The 57 year old singer broke down during a concert in New Zealand on Friday following a preliminary hearing in the High Court in London on Thursday, where she had applied to invoke the Hague Convention for the return of her son Rocco to her care.

Madonna had already made a similar application to a New York court pleading for her ex husband, Guy Ritchie to return their son to her Manhattan home. Manhattan Supreme Court Justice Deborah Kaplan in December ordered Ritchie to return Rocco to the US. However Ritchie refused the Judge’s plea indicating that Rocco wished to remain in England. Madonna alleged that Ritchie had retained Rocco last year after a visit and that she had care of Rocco since the pair’s divorce in 2008.

On Wednesday of last week the American Judge agreed to allow Rocco to remain in the UK with his father until such time as the couple settle their battle.

On the Thursday, Madonna’s application to the High Court in London was dealt with at a preliminary hearing. Madonna did not attend. However, despite her absence Judge Alistair Macdonald urged the pair to reach an amicable settlement and said that the person suffering the most was Rocco.

Madonna has requested that her application be withdrawn. Judge Macdonald has listed the case for a full hearing next week to determine whether to allow Madonna to withdraw her application or whether it will be in the best interests of Rocco for the Court to make a decision regarding his living arrangements. Both Judges read from the same hymn sheet with the American Judge having previously warned the couple, “no one is disrupting his household other than the inability of the parents to reach a resolution … If they cannot resolve this matter then eventually the court will.”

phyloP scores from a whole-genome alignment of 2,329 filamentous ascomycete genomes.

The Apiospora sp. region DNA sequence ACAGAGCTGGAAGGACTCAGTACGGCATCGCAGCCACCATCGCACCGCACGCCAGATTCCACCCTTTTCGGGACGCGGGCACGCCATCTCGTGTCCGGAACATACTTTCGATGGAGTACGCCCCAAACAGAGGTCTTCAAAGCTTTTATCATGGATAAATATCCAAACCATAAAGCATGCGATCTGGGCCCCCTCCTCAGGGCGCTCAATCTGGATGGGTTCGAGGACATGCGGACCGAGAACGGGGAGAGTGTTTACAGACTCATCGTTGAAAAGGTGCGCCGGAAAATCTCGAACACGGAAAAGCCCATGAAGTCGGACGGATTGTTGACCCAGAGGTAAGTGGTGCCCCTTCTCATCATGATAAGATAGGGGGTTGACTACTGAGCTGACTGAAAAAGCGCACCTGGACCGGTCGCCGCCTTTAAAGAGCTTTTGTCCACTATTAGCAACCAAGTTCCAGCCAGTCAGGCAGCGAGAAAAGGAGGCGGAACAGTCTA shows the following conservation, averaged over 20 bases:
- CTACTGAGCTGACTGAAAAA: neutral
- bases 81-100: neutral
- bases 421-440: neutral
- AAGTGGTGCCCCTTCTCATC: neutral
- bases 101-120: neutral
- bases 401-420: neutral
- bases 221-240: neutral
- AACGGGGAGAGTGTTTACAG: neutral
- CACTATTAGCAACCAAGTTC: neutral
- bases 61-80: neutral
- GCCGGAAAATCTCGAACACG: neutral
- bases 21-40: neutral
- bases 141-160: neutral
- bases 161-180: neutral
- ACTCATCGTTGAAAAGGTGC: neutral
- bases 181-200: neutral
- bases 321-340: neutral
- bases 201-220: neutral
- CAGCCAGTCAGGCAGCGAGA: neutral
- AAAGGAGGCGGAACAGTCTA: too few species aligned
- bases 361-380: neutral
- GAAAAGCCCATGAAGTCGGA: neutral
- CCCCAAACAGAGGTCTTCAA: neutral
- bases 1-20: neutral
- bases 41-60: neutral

In England and Wales the Court’s paramount concern is the welfare of the child. The Court will take into account the wishes and feelings of a child regarding any application made, in light of his age and understanding. The Court does not like to act as a third parent and intervene to make decisions in respect of a child unless it is in their best interests to do so. The Court will always urge parents to reach an amicable agreement. This should also be attempted before resorting to Court proceedings. This is nearly always the best thing for both children and parents if the arrangements in place are those that are agreed between them. Often, when the Court decides arrangements neither parent will be content with the outcome.

A change in law in 2014 makes it mandatory, except in limited circumstances, that parties attempt mediation to try and resolve a dispute before resorting to Court proceedings.

Farleys offer fixed fee case management meetings to both parents and grandparents, to provide advice and guidance in relation to these types of disputes. We can also refer you to a number of local mediation services and assist you if necessary with an application to the Court. Contact us for more information and to speak to a member of our expert family law team.